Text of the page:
Inulin is a type of fibre found in over 36,000 species of plant roots or tubers. It can be added to food products to increase fibre content or taken as a supplement. Most companies take it from chicory root which is why it’s sometimes listed as chicory root fibre, and that’s the plant which features as the image of this post.
It’s starting to be incorporated more and more into low sugar innovations such as low sugar chocolate in order to increase the fibre content of food since there are many health benefits associated with fibre whilst lowering sugar content and the amount of calories in food products. Please note that inulin is different from insulin!
What Is Inulin?
Inulin is a starchy molecule found in plants and is a type of sugar as well as a source of fibre. Most plants use inulin as a source of energy and store it in their roots. When plants are exposed to cold temperatures, inulin also acts as an antifreeze.
In addition to being used as a way of adding fibre to foods, it is also used to measure kidney function of patients. The FDA have approved inulin as being generally recognised as safe and it is being used across the globe.
Since it is found naturally in plants such as bananas, plantains, garlic, asparagus, artichokes and onions it is pretty safe to say that there’s no harm in consuming it although you wouldn’t be taking it in the same concentrations as if you found it in nature compared to taking it as a supplement or powder.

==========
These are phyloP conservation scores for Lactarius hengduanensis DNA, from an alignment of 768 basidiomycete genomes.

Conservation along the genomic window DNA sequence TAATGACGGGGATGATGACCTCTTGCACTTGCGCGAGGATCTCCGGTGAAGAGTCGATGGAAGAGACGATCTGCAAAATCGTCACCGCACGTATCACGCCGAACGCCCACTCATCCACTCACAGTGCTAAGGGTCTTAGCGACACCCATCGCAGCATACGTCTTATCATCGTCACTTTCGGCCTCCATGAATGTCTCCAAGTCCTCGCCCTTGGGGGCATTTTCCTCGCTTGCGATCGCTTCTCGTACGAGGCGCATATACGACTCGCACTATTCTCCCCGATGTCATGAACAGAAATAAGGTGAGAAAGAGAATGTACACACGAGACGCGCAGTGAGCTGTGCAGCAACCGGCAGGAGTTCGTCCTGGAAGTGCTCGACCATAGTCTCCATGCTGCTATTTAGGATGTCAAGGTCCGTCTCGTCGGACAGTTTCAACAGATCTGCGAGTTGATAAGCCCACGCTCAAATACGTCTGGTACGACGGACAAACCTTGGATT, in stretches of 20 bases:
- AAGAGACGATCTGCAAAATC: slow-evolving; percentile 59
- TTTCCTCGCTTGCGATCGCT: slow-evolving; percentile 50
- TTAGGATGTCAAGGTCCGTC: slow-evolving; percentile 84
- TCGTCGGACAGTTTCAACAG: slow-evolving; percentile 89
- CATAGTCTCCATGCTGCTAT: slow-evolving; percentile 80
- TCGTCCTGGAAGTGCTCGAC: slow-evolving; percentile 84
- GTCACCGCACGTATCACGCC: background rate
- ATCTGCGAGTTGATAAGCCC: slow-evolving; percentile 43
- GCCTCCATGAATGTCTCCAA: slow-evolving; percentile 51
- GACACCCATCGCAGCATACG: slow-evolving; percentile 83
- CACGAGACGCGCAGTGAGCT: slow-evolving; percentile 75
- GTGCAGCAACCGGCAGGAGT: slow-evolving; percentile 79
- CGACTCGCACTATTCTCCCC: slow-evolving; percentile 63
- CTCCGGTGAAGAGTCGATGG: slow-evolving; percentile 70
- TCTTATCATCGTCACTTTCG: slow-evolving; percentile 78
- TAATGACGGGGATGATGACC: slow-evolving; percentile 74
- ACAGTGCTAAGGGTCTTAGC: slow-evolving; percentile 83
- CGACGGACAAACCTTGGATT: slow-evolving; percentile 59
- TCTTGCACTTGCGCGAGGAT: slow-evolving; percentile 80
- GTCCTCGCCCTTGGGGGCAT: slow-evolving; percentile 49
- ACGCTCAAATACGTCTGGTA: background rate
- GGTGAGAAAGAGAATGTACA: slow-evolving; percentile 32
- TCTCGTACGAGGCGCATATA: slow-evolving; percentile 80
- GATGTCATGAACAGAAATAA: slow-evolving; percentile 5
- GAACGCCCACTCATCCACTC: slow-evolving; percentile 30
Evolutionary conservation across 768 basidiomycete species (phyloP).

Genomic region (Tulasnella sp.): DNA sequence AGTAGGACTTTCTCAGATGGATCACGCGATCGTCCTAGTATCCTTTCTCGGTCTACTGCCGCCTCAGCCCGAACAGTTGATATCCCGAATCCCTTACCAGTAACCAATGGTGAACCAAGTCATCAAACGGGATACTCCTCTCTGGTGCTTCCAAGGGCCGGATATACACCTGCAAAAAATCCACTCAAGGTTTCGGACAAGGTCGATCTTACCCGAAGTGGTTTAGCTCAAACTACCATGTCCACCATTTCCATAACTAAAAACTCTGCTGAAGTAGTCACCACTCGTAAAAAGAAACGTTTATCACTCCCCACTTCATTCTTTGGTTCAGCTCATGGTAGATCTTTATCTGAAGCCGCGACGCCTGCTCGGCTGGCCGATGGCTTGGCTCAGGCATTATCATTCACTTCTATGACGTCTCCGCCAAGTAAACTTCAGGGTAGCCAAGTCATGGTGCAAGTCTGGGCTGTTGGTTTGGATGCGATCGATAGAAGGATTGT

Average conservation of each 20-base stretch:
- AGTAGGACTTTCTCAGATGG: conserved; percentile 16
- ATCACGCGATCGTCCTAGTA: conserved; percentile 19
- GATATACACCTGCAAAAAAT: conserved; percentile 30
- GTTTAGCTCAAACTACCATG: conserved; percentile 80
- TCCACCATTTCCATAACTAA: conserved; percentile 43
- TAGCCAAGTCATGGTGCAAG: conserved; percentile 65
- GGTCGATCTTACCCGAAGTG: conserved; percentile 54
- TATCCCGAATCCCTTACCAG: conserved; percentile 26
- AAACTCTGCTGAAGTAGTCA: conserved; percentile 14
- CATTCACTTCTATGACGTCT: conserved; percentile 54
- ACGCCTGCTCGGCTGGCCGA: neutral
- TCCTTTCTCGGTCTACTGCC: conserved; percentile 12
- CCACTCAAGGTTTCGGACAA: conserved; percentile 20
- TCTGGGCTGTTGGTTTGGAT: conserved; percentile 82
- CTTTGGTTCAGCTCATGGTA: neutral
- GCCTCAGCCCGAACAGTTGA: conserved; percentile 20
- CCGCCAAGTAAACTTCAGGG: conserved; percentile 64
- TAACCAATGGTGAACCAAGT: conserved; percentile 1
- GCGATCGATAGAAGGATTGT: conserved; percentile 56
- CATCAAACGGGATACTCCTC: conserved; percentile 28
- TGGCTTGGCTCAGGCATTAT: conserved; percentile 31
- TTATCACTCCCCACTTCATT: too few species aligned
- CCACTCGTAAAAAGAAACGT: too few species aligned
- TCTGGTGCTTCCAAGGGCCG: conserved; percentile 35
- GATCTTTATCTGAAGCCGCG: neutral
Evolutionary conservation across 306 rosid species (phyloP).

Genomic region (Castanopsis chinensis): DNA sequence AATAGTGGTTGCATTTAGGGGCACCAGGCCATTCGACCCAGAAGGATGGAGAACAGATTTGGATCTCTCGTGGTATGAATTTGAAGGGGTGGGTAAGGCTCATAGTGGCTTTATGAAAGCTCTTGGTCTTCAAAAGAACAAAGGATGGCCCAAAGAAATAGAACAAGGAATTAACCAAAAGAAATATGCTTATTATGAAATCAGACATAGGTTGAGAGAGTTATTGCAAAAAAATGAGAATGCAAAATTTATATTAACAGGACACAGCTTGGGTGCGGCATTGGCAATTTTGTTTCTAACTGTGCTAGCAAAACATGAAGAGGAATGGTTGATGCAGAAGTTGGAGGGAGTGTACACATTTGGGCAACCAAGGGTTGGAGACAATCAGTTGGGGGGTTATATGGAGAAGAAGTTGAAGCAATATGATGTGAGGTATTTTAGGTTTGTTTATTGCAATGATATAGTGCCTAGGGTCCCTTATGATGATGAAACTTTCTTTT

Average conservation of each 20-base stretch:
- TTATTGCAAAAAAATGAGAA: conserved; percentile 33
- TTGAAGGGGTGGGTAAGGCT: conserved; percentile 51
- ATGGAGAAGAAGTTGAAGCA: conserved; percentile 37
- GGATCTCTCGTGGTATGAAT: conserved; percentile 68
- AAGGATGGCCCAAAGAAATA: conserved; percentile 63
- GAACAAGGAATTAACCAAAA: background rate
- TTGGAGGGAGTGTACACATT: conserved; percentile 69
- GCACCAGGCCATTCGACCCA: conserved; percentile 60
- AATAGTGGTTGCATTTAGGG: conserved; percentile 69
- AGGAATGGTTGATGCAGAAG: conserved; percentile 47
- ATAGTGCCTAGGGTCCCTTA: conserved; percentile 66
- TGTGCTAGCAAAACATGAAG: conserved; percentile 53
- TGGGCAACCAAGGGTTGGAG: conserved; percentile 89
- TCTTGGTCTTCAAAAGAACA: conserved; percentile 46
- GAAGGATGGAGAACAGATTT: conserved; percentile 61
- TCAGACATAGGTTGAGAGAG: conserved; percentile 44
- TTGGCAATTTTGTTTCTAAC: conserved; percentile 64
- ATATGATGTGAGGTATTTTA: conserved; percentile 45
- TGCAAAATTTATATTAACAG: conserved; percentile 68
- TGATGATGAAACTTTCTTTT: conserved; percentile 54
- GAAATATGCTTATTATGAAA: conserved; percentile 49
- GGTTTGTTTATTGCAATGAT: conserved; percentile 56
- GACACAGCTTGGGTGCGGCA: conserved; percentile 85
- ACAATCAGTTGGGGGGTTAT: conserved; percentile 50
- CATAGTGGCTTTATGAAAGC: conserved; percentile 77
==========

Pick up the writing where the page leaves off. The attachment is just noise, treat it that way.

Why Is It Inulin Used?
Inulin is used in food products for a few reasons:
- When swapped for sugar, it reduces the sugar and number of calories per 100g.
- This is because fibre contains about 2 calories per gram versus sugar which contains 4 calories per gram.
- It increases the fibre in the product which is viewed by many consumers as being healthy.
- This can improve satiety and reduce appetite.
- It may improve gut microbiome diversity.
- This appeals to health savvy consumers who are interested in gut bacteria and gut health.
Some of these reasons may allow for food companies to make health or nutrition claims on their products such as low sugar. The reason you’ll sometimes see chicory root fibre listed (don’t be confused this is essentially the same as inulin), is because chicory root fibre is the cheapest way for companies to extract inulin to use in products.
Potential Health Benefits Of Inulin
#1 – Improved Gut Health
Inulin is a prebiotic which helps to feed a type of bacteria known as bifidobacteria in the gut. The inulin ferments and releases short chain fatty acids which are essential for human health.
Bifidobacteria feed on inulin and other prebiotics as food and can improve gut health by:
- Producing acetic and lactic acid which lower the pH of the colon preventing bad bacteria from growing.
- Stimulating immune system activity.
- Helping the body to synthesise certain B vitamins, specifically:
- B1 (thiamine)
- B3 (niacin)
- B9 (folate/folic acid)
- Improving mineral absorption.
Inulin has been shown to help stimulate the growth of bifidobacteria and with the improvements in gut health associated with bifidobacterial, it can be assumed that inulin is largely beneficial as it improves gut health. Other lab studies have shown that consuming inulin reduces the growth of bad bacteria such as Clostridium Difficile, simply by helping the bifidobacterial to grow and outcompete the bad bacteria for food and other resources.
#2 – Reduced Appetite (Could Aid Weight Loss)